Conditions such as diabetes, high blood pressure, and atherosclerosis used to be considered exclusively adult diseases, but with over one-third of children between the ages of six and 11 qualifying as overweight or obese, healthcare providers are becoming increasingly concerned with the incidence of heart disease in children. We here at the Good Samaritan Hospital have compiled this guide to help concerned parents oversee their child’s cardiovascular health:
Reports from the CDC indicate that childhood obesity figures have tripled over the past 30 years due, in part, to a sedentary lifestyle facilitated by computers, video games, television, and similar media. Even if a child is not particularly interested in competitive sports, it is important to find recreational activities that will allow him or her to stay active for at least a few hours every week. Guidelines established by the U.S. Health & Human Services Department recommend at least one hour of moderate to vigorous daily exercise for children from ages six to 17. Be aware that your child’s individual level of recommended physical activity can vary based on preexisting medical conditions, medications, and other factors.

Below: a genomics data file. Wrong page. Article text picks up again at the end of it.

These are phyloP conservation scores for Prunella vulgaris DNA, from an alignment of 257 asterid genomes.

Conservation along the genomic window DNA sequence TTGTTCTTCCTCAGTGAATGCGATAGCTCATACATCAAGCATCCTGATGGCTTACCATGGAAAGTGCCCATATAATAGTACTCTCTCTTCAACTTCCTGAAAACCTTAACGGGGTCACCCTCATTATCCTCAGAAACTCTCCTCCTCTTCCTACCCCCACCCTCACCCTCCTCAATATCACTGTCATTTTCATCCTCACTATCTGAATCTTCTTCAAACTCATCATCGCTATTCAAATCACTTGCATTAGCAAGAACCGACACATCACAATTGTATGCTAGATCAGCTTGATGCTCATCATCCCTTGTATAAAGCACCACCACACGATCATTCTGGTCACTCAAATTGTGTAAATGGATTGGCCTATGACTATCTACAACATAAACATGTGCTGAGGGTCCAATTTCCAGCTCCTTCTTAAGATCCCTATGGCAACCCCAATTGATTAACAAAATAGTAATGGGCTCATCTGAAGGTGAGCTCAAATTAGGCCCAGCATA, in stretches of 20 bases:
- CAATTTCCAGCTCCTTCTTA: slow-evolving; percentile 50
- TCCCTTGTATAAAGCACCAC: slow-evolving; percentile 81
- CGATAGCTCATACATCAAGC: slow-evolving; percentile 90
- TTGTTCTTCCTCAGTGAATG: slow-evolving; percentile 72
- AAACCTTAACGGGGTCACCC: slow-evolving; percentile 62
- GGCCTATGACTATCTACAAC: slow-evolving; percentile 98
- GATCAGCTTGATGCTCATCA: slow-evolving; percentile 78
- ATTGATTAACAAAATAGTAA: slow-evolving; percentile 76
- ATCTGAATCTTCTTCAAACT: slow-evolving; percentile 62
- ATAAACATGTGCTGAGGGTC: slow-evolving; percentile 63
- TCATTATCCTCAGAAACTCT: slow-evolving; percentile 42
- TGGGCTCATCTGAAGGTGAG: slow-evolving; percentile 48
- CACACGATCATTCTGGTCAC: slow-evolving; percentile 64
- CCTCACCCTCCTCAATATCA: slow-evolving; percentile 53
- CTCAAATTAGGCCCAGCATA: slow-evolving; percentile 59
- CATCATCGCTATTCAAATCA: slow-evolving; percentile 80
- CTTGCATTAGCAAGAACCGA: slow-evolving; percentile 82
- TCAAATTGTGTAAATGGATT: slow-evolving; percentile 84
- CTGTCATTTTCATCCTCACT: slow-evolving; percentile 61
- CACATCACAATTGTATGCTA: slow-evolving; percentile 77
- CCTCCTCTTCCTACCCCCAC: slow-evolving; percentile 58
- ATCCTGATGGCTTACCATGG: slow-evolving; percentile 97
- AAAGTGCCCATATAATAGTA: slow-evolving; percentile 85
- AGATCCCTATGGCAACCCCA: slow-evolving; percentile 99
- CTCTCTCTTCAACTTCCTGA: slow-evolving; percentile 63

Between fast foods, preservatives, and your child’s natural preferences, developing a nutritional diet is often easier said than done. However, diets that are high in trans and saturated fats, cholesterol, and sodium increase one’s risk for heart disease over time. Therefore, it is important that you work with your child to incorporate a diverse array of grains, fruits, and vegetables in their daily diet.
Our team of professionals here at the Good Samaritan Hospital of San Jose is committed to providing you with access to the medical resources and services necessary to protect your family’s health. Read what some of our patients had to say about us and call (888) 724-2362 for more information about our facilities.